Dr. Rocke and her colleagues have made significant progress in determining the conditions that are associated with avian botulism outbreaks. The organism is widely distributed in wetland sediments and factors such as acidity (pH), salinity, and temperature apparently play major roles in increasing or decreasing the risk of outbreaks. The next step is to determine if management actions influence these key environmental conditions.

The USGS National Wildlife Health Center is the foremost wildlife diagnostic and investigative facility of its type, devoted to identifying causes and possible management responses for episodes of death or debilitation among free-ranging wild creatures throughout the United States and, on a consulting basis, other nations.

As the nation's largest earth and biological science and civilian mapping agency, the USGS works in cooperation with more than 1,200 organizations across the country to provide reliable, impartial, scientific information to resource managers, planners, and other customers. This information is gathered in every state by USGS scientists to minimize the loss of life and property from natural disasters, contribute to wise economic and physical development of the nation's natural resources, and enhance the quality of life by monitoring water, biological, energy, and mineral resources of the nation.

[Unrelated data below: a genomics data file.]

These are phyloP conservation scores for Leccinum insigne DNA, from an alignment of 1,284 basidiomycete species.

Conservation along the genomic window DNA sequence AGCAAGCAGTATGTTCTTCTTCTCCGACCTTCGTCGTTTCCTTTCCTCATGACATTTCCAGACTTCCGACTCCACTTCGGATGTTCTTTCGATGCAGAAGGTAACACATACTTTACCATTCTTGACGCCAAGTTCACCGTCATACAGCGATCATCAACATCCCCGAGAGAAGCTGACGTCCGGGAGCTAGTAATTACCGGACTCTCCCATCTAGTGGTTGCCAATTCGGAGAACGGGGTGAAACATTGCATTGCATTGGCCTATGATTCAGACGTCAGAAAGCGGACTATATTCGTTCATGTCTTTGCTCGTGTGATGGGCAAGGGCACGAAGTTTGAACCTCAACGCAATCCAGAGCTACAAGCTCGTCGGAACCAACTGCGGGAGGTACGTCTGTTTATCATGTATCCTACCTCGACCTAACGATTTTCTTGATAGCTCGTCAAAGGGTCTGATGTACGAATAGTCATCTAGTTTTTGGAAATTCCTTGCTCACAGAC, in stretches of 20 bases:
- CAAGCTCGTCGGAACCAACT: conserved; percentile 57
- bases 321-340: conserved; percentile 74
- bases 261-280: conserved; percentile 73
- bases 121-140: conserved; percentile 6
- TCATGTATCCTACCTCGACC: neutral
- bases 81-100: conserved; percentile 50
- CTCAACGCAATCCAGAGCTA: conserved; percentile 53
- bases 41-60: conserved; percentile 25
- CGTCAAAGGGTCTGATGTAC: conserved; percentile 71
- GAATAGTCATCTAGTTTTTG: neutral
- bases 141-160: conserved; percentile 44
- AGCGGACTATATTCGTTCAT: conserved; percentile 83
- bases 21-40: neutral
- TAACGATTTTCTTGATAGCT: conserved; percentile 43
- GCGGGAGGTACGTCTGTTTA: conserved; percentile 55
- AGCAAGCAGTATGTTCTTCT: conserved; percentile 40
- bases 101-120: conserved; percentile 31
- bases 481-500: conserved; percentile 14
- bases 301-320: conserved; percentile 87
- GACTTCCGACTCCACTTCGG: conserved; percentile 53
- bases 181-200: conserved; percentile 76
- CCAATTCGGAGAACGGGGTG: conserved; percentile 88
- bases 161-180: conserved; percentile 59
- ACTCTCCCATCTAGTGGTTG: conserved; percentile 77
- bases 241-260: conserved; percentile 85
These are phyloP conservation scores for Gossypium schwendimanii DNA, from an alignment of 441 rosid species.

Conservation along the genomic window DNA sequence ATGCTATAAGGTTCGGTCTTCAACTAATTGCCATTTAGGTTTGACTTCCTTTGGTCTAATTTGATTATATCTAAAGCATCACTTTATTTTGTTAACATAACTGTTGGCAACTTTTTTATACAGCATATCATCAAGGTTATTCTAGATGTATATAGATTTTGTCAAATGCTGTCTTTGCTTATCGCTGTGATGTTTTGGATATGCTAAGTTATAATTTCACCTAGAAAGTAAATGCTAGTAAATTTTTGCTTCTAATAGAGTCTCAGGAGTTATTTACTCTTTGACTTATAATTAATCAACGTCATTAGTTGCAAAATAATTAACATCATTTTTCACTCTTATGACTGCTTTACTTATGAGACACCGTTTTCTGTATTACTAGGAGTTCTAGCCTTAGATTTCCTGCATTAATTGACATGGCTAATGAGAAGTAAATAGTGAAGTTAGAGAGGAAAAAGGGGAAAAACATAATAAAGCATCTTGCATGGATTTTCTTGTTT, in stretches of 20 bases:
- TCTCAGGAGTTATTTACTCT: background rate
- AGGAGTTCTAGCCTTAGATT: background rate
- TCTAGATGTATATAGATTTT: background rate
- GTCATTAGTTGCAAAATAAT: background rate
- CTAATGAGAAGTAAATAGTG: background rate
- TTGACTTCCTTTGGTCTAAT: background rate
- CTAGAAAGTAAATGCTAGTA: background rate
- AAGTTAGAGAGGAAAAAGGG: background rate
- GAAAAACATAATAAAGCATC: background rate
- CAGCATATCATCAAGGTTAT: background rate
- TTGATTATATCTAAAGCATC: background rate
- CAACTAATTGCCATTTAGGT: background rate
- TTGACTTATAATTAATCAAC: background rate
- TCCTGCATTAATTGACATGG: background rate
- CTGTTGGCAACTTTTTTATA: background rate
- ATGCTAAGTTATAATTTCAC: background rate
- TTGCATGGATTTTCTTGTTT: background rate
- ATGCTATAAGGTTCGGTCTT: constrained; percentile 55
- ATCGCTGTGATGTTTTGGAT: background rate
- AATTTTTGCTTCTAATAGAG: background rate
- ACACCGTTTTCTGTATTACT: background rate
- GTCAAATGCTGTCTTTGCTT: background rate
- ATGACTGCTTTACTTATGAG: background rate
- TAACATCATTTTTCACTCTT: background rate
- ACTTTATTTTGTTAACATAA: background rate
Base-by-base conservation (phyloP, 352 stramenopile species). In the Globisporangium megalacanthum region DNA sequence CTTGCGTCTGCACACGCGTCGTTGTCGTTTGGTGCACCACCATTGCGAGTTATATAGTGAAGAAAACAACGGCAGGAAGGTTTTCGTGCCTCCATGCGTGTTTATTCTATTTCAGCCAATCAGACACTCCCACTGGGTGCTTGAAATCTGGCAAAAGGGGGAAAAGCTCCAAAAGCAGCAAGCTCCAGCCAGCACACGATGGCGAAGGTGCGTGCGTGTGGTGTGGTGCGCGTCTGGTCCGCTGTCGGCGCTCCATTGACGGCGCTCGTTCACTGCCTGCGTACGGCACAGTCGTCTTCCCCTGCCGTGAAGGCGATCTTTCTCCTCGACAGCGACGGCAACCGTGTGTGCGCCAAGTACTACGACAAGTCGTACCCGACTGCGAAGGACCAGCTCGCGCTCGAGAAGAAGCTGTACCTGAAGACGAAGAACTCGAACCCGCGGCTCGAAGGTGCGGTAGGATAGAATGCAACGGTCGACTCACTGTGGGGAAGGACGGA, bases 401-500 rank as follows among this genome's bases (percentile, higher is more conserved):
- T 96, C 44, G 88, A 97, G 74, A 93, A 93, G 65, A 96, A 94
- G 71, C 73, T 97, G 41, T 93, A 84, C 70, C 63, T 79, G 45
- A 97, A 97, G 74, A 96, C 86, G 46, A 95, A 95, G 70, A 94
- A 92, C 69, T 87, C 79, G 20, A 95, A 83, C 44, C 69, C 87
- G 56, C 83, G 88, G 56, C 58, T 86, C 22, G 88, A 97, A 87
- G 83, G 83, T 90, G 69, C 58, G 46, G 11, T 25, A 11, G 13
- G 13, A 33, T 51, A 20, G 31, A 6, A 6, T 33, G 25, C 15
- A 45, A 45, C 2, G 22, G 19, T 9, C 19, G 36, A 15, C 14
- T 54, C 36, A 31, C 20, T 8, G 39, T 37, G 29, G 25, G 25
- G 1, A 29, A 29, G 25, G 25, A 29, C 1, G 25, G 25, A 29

-end-


US Geological Survey

Related Mortality Articles from Brightsurf:

Being in treatment with statins reduces COVID-19 mortality by 22% to 25%
A research by the Universitat Rovira i Virgili (URV) and Pere Virgili Institut (IISPV) led by LluĂ­s Masana has found that people who are being treated with statins have a 22% to 25% lower risk of dying from COVID-19.

Mortality rate higher for US rural residents
A recent study by Syracuse University sociology professor Shannon Monnat shows that mortality rates are higher for U.S. working-age residents who live in rural areas instead of metro areas, and the gap is getting wider.

COVID-19, excess all-cause mortality in US, 18 comparison countries
COVID-19 deaths and excess all-cause mortality in the U.S. are compared with 18 countries with diverse COVID-19 responses in this study.

New analysis shows hydroxychloroquine does not lower mortality in COVID-19 patients, and is associated with increased mortality when combined with the antibiotic azithromycin